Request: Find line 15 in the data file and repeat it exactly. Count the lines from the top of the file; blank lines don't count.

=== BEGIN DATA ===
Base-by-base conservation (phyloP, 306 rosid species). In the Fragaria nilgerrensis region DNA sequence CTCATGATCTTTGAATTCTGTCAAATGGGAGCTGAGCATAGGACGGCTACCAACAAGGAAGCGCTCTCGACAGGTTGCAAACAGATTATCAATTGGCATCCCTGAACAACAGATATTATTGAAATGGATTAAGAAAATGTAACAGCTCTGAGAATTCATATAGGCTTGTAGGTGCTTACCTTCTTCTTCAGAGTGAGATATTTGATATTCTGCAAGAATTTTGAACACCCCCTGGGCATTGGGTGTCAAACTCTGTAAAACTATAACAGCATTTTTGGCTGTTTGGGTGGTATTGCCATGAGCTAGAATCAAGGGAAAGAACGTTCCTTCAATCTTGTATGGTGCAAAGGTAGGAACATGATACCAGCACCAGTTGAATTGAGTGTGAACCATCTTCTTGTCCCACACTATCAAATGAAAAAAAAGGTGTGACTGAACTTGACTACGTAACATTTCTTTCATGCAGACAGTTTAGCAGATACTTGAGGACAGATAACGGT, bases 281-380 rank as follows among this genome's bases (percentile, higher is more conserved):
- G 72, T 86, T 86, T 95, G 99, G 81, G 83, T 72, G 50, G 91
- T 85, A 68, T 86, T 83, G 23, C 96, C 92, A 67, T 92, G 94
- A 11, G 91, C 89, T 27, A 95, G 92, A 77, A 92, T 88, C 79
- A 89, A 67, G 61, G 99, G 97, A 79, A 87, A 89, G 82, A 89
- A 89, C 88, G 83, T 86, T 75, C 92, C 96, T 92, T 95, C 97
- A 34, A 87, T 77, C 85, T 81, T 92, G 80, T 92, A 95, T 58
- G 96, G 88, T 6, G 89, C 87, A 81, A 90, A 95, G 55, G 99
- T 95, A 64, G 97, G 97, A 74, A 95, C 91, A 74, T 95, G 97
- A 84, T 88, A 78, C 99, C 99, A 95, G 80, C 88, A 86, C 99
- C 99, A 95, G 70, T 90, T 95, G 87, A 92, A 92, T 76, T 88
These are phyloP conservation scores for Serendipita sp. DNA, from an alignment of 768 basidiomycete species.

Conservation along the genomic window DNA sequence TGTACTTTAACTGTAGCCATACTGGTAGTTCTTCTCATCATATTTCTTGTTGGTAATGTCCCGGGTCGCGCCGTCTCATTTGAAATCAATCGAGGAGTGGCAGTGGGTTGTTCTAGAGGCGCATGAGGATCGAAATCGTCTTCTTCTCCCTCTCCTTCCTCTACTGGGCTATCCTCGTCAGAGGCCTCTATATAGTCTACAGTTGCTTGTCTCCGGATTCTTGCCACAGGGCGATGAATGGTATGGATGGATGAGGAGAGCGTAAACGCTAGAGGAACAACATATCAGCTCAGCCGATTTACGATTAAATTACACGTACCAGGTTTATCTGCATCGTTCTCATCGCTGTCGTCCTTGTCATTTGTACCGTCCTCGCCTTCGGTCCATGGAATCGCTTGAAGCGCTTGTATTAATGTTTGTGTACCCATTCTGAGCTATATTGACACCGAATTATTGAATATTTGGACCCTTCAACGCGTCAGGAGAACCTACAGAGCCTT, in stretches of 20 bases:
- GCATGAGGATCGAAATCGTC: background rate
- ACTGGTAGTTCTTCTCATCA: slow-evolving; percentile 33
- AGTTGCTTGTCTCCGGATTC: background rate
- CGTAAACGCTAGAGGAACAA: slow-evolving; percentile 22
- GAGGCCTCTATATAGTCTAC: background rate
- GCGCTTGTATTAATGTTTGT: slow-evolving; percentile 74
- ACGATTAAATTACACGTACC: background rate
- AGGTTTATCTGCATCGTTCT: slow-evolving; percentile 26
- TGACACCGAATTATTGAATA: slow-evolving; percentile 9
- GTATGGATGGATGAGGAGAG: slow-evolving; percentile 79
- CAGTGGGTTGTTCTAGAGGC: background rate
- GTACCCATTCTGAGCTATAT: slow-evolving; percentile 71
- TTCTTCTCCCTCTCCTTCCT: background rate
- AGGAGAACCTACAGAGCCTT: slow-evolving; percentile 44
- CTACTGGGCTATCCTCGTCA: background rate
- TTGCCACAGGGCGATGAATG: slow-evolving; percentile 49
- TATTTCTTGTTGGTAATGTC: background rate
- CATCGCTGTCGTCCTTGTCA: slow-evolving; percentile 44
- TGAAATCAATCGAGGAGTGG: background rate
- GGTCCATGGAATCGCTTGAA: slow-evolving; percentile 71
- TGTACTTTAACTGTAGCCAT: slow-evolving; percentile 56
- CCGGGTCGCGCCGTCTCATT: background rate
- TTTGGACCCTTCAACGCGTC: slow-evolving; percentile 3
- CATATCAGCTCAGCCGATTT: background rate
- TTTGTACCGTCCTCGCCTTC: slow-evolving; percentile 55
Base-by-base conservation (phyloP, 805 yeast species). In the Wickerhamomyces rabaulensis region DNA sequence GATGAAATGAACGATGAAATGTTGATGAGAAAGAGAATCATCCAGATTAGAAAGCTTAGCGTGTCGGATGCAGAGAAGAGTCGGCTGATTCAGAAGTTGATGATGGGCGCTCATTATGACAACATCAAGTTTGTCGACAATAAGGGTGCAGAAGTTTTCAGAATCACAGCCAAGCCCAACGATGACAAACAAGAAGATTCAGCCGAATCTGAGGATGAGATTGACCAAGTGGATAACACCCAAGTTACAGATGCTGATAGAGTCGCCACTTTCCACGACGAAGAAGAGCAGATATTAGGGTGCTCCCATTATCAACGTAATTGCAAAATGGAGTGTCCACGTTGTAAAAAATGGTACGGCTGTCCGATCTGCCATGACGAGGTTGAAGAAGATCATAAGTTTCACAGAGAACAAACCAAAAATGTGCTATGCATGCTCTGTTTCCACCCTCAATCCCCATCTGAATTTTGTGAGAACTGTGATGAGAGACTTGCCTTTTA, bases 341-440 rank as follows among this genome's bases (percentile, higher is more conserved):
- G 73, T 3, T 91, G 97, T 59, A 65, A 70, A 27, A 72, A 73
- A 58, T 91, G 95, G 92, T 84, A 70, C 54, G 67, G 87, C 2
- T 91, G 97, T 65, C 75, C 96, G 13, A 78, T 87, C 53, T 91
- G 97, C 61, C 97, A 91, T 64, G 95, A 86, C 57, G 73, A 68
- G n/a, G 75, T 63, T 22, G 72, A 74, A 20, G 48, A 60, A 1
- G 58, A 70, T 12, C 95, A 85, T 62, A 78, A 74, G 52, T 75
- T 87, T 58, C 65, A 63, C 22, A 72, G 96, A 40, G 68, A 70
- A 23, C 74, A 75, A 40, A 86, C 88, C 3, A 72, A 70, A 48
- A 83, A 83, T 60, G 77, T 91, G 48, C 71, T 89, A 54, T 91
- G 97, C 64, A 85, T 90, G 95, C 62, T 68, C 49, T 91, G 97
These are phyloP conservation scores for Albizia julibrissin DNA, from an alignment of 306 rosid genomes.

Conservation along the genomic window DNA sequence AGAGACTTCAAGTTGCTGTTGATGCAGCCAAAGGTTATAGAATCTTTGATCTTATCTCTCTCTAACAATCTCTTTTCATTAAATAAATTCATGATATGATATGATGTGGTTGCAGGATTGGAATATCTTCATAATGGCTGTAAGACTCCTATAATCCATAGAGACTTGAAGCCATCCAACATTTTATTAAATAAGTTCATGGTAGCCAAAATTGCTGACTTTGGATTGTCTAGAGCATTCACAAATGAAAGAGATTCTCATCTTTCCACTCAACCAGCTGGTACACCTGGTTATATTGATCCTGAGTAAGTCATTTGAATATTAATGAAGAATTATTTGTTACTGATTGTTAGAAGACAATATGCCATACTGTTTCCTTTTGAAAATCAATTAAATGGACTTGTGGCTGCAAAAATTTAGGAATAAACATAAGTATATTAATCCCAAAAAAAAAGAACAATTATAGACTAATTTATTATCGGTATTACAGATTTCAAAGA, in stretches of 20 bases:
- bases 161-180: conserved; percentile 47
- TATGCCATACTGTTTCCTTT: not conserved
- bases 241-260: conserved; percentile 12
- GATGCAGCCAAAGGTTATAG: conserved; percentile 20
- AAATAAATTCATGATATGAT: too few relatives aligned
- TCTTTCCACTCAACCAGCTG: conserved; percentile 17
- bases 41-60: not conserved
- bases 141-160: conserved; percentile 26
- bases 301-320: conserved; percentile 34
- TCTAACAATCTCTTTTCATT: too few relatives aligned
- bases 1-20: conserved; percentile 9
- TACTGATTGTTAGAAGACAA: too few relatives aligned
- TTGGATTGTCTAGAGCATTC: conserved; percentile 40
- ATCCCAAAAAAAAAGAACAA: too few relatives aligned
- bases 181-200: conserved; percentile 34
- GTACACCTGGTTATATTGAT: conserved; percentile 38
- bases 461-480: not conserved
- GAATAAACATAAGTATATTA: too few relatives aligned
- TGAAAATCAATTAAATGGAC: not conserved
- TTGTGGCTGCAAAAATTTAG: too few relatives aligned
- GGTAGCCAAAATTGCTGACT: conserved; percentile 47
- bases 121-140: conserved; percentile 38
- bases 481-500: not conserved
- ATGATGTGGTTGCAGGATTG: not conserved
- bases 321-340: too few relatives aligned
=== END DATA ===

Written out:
- ACTGGTAGTTCTTCTCATCA: slow-evolving; percentile 33